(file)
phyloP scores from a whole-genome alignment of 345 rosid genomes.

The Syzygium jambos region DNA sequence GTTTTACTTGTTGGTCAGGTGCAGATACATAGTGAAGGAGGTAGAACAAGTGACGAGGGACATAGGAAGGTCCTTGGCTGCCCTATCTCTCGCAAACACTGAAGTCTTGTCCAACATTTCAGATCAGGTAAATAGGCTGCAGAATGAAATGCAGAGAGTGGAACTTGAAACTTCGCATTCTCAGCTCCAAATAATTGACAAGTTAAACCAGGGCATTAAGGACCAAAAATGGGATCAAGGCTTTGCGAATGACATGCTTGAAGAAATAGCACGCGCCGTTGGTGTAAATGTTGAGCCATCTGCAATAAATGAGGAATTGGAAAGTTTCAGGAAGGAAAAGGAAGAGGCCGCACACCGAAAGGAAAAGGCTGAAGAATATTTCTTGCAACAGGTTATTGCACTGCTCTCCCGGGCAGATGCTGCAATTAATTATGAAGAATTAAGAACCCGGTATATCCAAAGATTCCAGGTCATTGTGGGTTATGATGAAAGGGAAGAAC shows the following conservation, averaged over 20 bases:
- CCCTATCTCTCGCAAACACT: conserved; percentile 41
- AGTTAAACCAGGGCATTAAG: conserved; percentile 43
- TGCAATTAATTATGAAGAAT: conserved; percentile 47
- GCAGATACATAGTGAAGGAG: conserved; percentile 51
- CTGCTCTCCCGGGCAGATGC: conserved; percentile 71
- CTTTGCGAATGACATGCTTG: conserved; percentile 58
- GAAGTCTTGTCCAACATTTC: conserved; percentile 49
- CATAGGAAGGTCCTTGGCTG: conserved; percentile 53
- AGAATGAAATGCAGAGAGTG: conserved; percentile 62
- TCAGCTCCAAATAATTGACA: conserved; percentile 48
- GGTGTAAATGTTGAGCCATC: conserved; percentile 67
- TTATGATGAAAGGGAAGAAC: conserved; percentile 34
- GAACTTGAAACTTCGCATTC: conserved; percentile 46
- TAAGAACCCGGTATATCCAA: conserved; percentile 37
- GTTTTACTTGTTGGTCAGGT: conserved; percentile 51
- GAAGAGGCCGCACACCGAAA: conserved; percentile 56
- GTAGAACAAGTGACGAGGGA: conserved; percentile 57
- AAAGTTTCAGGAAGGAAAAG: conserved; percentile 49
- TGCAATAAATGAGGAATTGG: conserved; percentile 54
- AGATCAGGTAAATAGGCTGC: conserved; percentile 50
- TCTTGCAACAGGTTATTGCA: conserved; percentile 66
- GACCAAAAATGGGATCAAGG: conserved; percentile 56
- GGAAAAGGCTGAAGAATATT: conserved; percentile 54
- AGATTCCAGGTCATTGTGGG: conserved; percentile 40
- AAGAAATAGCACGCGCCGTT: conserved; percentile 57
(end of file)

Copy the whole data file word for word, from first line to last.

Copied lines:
phyloP scores from a whole-genome alignment of 345 rosid genomes.

The Syzygium jambos region DNA sequence GTTTTACTTGTTGGTCAGGTGCAGATACATAGTGAAGGAGGTAGAACAAGTGACGAGGGACATAGGAAGGTCCTTGGCTGCCCTATCTCTCGCAAACACTGAAGTCTTGTCCAACATTTCAGATCAGGTAAATAGGCTGCAGAATGAAATGCAGAGAGTGGAACTTGAAACTTCGCATTCTCAGCTCCAAATAATTGACAAGTTAAACCAGGGCATTAAGGACCAAAAATGGGATCAAGGCTTTGCGAATGACATGCTTGAAGAAATAGCACGCGCCGTTGGTGTAAATGTTGAGCCATCTGCAATAAATGAGGAATTGGAAAGTTTCAGGAAGGAAAAGGAAGAGGCCGCACACCGAAAGGAAAAGGCTGAAGAATATTTCTTGCAACAGGTTATTGCACTGCTCTCCCGGGCAGATGCTGCAATTAATTATGAAGAATTAAGAACCCGGTATATCCAAAGATTCCAGGTCATTGTGGGTTATGATGAAAGGGAAGAAC shows the following conservation, averaged over 20 bases:
- CCCTATCTCTCGCAAACACT: conserved; percentile 41
- AGTTAAACCAGGGCATTAAG: conserved; percentile 43
- TGCAATTAATTATGAAGAAT: conserved; percentile 47
- GCAGATACATAGTGAAGGAG: conserved; percentile 51
- CTGCTCTCCCGGGCAGATGC: conserved; percentile 71
- CTTTGCGAATGACATGCTTG: conserved; percentile 58
- GAAGTCTTGTCCAACATTTC: conserved; percentile 49
- CATAGGAAGGTCCTTGGCTG: conserved; percentile 53
- AGAATGAAATGCAGAGAGTG: conserved; percentile 62
- TCAGCTCCAAATAATTGACA: conserved; percentile 48
- GGTGTAAATGTTGAGCCATC: conserved; percentile 67
- TTATGATGAAAGGGAAGAAC: conserved; percentile 34
- GAACTTGAAACTTCGCATTC: conserved; percentile 46
- TAAGAACCCGGTATATCCAA: conserved; percentile 37
- GTTTTACTTGTTGGTCAGGT: conserved; percentile 51
- GAAGAGGCCGCACACCGAAA: conserved; percentile 56
- GTAGAACAAGTGACGAGGGA: conserved; percentile 57
- AAAGTTTCAGGAAGGAAAAG: conserved; percentile 49
- TGCAATAAATGAGGAATTGG: conserved; percentile 54
- AGATCAGGTAAATAGGCTGC: conserved; percentile 50
- TCTTGCAACAGGTTATTGCA: conserved; percentile 66
- GACCAAAAATGGGATCAAGG: conserved; percentile 56
- GGAAAAGGCTGAAGAATATT: conserved; percentile 54
- AGATTCCAGGTCATTGTGGG: conserved; percentile 40
- AAGAAATAGCACGCGCCGTT: conserved; percentile 57